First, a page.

Along with Slope’s Marketing Director Kendall Lieberman, I had the opportunity to sit down with White House correspondent for The New York Times Maggie Haberman on Monday night before she spoke to a crowd of a few hundred Cornellians. Meeting Max Greenfield through the Cornell Hillel Speaker Series a few weeks ago had been such an amazing experience that I was so excited when Cornell Hillel reached out to me again to interview Haberman.
Even though Maggie’s visit to Cornell was postponed due to a sudden change in her schedule, nothing could dull my excitement for her visit. Seriously, just ask my family and friends. I was in my truest fangirl state of mind. And when the day finally arrived, a text to my family group chat best characterizes my experience sitting down with Maggie: “that was so cool…I think I blacked out during it, so good thing I took notes.” To which my grandma, God bless her soul, replied, “What’s going on. Is Katie ok?”. Okay, okay, enough about me. I’m sure that you clicked on this article to hear about my conversation with Maggie Haberman and not for me to recap highlights from the fam group chat. I’m getting there, I promise.
When we finally got to sit down with Maggie in the Green Room in the Statler Auditorium, she immediately looked up from her cellphone and stood up to greet us. I asked her if she would mind if I jotted down notes during our conversation. She replied, laughing as she spoke, “as long as I can still crunch ice.” Immediately, my butterflies subsided and I was ready to be on my ‘A’ game. She was eager for our questions and had so many great pieces of advice for anyone, journalists or not, that I want to impart to you all.
1On being a woman in journalism…
Maggie advised, that we should “be prepared that the ground is not equal for women in this business,” yet this inequality is true in many high-pressure fields women choose to work in- banking, medicine, research, etc. Despite the fact that “a man who acts emotional and screams is going to just be seen as being tough and a woman who does the same thing is going to be seen as being crazy,” nonetheless you should “make your voice heard. As scary as that can be.” The reality of interactions in the workplace is, Maggie acknowledged, that “every stereotype you have ever heard for the most part will play out in some way and not let it get to you. It has nothing to do with you.”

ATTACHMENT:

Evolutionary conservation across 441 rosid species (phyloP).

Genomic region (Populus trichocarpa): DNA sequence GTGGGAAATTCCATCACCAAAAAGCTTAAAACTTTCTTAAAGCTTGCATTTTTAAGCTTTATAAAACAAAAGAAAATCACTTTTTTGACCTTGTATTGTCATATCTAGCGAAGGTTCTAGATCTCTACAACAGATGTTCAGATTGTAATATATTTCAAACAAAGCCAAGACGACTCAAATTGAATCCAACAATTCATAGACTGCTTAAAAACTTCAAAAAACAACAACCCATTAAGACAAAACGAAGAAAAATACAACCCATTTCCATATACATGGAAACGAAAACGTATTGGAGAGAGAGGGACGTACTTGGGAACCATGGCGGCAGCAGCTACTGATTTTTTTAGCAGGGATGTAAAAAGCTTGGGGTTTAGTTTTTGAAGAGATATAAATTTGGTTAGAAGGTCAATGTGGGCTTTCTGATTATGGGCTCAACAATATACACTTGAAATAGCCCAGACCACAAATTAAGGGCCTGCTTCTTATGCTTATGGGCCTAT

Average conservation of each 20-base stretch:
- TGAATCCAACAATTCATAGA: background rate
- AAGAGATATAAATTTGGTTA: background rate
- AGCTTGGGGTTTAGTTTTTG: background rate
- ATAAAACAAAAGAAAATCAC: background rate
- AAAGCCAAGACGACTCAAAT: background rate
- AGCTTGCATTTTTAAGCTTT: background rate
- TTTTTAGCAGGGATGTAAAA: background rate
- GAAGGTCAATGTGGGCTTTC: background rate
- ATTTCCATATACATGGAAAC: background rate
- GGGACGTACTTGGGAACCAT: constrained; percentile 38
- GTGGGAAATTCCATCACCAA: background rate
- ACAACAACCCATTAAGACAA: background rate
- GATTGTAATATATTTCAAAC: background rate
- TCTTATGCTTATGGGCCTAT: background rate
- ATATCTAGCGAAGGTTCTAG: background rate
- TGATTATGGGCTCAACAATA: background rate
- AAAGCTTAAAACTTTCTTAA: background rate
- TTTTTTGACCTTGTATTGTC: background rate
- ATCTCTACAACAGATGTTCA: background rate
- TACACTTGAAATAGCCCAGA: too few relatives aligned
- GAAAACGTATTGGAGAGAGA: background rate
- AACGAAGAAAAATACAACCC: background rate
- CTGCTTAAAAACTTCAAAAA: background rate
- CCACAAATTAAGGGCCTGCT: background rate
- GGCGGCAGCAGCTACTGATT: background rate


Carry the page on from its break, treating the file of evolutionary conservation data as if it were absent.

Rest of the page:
2On getting ahead…
Before she was a Pulitzer Prize winner, Maggie worked nights as a bartender, which she believes was the “best way to learn how to keep talking.” While she gives credit to bartending for her ability to talk to anyone and everyone, she marks her great successes to two attributes: “outworking everyone” and “[having] compassion about the people who you’re dealing with. Remembering that they’re humans.” Again, journalist or not, I think we can all resonate with remembering that.
3On facing challenges…
Haberman says to never give into intimidation. When it comes to the haters, they’re only throwing shade because they’re miserable about their own problems, and as Maggie said, “their problems aren’t your problems…It’s not about you.”
When it comes to facing challenges in everyday life, work or otherwise, Maggie says that we can’t be afraid to make mistakes, and correct them when we’re wrong.
And when it all may be too much to bear, “it’s just remembering that there is something outside of this.” And sometimes you just gotta delete “Twitter for basically two days.”
Thank you, Maggie Haberman, not only for taking time out of your incredibly time-consuming career to come to Cornell, but also for being an inspiration to ambitious young adults everywhere. And to the older woman behind me who spent most of the talk snoring, ya missed out!